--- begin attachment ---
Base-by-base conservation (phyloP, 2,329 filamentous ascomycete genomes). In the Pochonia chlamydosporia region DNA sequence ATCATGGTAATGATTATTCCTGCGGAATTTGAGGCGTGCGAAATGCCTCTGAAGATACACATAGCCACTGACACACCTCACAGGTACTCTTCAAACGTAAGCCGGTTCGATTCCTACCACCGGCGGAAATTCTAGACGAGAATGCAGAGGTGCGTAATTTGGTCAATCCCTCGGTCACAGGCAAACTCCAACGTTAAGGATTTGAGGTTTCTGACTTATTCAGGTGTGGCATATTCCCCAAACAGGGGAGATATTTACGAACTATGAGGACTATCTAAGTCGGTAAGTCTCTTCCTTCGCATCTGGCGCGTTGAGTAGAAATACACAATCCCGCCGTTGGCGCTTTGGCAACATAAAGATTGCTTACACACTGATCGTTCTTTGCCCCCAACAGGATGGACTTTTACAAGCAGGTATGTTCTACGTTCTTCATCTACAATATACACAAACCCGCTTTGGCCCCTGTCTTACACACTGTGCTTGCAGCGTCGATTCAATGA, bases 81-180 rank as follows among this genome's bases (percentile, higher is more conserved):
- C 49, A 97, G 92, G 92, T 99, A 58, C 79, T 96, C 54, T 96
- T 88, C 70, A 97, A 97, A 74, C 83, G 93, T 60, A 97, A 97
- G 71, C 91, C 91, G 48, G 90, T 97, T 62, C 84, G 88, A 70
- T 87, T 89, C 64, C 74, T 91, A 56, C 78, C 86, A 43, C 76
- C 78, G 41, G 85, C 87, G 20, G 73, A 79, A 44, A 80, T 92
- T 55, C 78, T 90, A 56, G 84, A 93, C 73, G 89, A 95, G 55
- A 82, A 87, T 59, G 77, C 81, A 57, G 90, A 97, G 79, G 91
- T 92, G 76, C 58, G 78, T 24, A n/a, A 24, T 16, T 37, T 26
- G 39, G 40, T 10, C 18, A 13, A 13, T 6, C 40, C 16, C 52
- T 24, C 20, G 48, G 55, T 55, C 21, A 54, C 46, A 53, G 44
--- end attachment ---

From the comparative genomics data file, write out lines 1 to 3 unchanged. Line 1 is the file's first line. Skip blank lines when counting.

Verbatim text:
Base-by-base conservation (phyloP, 2,329 filamentous ascomycete genomes). In the Pochonia chlamydosporia region DNA sequence ATCATGGTAATGATTATTCCTGCGGAATTTGAGGCGTGCGAAATGCCTCTGAAGATACACATAGCCACTGACACACCTCACAGGTACTCTTCAAACGTAAGCCGGTTCGATTCCTACCACCGGCGGAAATTCTAGACGAGAATGCAGAGGTGCGTAATTTGGTCAATCCCTCGGTCACAGGCAAACTCCAACGTTAAGGATTTGAGGTTTCTGACTTATTCAGGTGTGGCATATTCCCCAAACAGGGGAGATATTTACGAACTATGAGGACTATCTAAGTCGGTAAGTCTCTTCCTTCGCATCTGGCGCGTTGAGTAGAAATACACAATCCCGCCGTTGGCGCTTTGGCAACATAAAGATTGCTTACACACTGATCGTTCTTTGCCCCCAACAGGATGGACTTTTACAAGCAGGTATGTTCTACGTTCTTCATCTACAATATACACAAACCCGCTTTGGCCCCTGTCTTACACACTGTGCTTGCAGCGTCGATTCAATGA, bases 81-180 rank as follows among this genome's bases (percentile, higher is more conserved):
- C 49, A 97, G 92, G 92, T 99, A 58, C 79, T 96, C 54, T 96
- T 88, C 70, A 97, A 97, A 74, C 83, G 93, T 60, A 97, A 97